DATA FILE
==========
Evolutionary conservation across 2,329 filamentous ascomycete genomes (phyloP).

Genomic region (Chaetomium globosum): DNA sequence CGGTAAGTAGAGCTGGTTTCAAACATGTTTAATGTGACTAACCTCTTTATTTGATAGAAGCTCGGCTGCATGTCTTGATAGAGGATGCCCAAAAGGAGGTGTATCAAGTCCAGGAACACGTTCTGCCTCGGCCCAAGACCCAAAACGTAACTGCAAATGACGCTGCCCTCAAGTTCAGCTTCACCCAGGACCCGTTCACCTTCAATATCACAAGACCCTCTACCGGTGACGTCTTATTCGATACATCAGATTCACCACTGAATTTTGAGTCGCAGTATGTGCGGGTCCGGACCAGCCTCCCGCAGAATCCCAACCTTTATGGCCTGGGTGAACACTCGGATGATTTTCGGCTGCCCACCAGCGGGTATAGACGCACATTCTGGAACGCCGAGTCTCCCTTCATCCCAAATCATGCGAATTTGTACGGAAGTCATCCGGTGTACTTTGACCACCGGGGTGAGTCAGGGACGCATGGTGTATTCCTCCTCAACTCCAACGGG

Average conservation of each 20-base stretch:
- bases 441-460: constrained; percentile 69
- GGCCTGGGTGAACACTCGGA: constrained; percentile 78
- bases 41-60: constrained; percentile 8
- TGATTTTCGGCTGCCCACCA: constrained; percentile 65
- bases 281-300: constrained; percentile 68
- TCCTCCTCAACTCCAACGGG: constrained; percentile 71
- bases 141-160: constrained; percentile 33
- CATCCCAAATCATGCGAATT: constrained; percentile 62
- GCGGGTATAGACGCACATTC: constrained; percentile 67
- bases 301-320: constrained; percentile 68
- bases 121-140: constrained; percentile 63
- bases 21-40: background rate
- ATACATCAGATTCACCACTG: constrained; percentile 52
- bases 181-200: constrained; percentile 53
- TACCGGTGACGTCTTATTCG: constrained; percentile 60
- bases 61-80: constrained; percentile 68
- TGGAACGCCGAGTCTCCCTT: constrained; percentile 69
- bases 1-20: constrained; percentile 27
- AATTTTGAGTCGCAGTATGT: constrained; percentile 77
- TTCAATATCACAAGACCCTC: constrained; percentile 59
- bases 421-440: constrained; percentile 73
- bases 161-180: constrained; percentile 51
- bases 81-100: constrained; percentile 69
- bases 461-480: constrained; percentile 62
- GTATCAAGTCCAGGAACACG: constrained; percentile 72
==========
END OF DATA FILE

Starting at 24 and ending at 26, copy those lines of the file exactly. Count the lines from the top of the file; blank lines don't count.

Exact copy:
- bases 421-440: constrained; percentile 73
- bases 161-180: constrained; percentile 51
- bases 81-100: constrained; percentile 69